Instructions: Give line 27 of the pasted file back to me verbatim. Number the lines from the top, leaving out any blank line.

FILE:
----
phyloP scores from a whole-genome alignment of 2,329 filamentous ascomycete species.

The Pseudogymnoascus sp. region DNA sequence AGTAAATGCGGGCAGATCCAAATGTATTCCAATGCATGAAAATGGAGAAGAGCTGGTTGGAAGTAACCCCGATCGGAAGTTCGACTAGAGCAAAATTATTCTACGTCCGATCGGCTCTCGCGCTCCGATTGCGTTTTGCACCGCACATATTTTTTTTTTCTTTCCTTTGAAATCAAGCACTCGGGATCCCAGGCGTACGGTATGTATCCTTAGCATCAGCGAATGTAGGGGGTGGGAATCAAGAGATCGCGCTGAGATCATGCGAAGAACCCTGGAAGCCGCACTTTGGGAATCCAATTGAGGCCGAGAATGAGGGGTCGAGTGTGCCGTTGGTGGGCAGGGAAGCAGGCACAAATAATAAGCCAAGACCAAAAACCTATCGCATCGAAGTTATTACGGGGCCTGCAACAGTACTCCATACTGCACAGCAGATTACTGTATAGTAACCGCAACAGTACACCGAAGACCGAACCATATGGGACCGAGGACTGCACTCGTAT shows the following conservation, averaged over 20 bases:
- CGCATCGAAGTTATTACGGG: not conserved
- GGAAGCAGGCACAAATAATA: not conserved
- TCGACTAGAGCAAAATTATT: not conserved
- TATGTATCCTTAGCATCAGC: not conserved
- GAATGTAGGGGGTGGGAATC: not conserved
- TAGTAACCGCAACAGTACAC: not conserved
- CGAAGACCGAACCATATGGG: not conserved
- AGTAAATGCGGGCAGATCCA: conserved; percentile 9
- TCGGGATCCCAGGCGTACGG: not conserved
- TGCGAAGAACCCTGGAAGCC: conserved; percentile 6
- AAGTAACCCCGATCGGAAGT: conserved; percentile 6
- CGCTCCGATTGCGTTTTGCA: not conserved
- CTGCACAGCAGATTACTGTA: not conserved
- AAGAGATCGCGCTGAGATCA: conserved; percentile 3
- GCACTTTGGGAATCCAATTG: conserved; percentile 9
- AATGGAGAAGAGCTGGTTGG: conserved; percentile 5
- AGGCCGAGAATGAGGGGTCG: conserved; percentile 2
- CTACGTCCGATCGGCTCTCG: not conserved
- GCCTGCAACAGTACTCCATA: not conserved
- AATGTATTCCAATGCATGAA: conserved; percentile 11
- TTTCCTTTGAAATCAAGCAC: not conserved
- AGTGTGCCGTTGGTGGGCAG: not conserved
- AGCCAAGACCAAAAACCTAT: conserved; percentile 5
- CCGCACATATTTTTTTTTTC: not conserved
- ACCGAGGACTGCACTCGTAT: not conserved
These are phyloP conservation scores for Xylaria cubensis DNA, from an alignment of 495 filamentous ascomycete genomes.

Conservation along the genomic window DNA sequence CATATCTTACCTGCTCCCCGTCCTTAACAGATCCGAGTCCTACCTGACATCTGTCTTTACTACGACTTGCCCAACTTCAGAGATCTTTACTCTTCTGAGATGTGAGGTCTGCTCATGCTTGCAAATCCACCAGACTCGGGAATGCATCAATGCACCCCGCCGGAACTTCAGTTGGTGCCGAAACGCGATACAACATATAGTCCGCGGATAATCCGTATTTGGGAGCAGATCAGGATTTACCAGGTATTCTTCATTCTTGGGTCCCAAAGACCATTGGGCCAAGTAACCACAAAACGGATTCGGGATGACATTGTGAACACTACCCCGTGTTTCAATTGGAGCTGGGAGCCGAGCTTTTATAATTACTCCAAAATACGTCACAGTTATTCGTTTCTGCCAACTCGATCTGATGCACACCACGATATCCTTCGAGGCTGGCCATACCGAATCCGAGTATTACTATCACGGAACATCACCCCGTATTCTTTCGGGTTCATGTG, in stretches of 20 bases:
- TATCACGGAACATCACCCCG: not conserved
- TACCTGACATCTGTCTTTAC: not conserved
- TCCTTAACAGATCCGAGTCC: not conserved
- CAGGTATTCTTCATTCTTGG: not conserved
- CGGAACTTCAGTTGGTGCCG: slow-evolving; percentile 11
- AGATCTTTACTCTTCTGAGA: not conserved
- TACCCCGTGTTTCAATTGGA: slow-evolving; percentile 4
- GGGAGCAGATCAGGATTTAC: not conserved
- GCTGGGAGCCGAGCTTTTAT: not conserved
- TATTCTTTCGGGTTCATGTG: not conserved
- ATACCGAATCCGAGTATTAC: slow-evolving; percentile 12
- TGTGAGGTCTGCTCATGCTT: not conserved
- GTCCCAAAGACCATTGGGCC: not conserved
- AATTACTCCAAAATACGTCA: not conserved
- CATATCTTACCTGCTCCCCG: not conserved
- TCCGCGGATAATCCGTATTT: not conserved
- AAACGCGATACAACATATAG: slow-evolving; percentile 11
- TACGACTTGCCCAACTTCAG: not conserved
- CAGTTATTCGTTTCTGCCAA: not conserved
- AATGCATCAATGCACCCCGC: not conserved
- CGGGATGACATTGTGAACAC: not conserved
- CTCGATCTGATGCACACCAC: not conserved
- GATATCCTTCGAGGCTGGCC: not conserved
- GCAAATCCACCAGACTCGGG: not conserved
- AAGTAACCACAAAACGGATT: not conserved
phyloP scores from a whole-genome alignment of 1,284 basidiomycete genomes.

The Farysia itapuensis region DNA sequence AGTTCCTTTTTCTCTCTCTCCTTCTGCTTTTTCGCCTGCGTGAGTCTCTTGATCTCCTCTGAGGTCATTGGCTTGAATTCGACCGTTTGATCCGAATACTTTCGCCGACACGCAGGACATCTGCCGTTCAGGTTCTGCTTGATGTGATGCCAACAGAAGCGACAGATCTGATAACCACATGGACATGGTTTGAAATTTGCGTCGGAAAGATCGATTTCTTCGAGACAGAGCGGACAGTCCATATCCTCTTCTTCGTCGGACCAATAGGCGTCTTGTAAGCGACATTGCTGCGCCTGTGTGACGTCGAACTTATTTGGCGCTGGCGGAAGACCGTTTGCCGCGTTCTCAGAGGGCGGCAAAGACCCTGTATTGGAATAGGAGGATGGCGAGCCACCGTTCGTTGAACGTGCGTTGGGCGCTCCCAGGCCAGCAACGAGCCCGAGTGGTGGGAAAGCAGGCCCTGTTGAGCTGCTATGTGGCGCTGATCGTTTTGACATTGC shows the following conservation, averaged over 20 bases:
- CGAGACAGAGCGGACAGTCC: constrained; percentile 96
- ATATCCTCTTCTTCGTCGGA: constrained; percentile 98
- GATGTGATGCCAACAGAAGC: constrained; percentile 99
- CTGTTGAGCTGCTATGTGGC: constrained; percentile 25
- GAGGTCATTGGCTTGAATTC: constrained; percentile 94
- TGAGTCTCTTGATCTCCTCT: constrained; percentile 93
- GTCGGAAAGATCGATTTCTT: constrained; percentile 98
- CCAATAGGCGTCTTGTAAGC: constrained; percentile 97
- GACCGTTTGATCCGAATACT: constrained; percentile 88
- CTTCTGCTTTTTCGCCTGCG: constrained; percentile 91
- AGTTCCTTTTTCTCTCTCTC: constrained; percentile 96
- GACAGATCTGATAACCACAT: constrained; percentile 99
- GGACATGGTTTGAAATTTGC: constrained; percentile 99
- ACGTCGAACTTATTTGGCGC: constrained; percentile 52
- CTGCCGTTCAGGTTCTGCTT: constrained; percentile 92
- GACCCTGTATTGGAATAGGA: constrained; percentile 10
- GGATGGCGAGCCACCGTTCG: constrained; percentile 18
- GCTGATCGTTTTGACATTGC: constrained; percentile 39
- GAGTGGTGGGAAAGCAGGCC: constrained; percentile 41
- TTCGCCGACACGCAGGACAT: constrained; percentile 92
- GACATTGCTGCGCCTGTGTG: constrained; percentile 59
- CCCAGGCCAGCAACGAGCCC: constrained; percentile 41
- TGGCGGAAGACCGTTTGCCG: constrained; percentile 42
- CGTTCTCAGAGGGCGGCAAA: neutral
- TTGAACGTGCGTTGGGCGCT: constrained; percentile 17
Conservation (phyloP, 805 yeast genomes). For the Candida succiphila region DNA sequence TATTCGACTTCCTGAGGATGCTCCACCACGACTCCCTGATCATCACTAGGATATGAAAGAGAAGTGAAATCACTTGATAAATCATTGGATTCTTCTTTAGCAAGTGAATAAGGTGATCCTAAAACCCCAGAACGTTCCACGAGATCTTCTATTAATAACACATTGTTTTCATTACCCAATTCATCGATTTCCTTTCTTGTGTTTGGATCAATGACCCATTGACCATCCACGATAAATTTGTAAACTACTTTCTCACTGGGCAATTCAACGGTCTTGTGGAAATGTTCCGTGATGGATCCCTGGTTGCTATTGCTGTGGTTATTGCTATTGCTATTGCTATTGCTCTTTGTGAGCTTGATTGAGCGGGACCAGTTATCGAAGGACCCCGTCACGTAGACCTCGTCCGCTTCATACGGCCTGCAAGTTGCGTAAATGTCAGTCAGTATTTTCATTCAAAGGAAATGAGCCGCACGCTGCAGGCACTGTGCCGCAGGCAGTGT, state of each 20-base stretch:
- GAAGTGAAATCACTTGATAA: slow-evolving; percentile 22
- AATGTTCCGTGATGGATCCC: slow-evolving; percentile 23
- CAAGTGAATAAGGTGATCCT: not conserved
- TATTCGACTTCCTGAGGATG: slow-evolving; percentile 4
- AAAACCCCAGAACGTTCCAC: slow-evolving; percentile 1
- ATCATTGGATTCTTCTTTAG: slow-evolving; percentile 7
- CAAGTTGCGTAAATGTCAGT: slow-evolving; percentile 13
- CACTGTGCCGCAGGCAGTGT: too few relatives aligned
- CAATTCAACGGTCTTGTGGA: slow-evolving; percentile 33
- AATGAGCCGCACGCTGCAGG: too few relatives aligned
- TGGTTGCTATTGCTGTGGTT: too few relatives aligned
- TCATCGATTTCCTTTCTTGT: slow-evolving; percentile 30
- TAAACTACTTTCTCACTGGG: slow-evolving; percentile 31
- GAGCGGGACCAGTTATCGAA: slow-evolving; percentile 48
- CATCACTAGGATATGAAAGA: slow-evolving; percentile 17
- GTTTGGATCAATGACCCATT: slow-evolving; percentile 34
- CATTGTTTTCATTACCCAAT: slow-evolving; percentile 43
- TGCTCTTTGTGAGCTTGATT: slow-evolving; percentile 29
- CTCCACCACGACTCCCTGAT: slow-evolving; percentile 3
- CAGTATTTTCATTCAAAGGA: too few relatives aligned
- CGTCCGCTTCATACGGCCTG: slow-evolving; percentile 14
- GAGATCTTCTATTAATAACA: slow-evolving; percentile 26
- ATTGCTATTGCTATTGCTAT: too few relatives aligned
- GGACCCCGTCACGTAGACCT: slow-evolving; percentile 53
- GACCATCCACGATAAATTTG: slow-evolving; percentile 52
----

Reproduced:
- ACCGAGGACTGCACTCGTAT: not conserved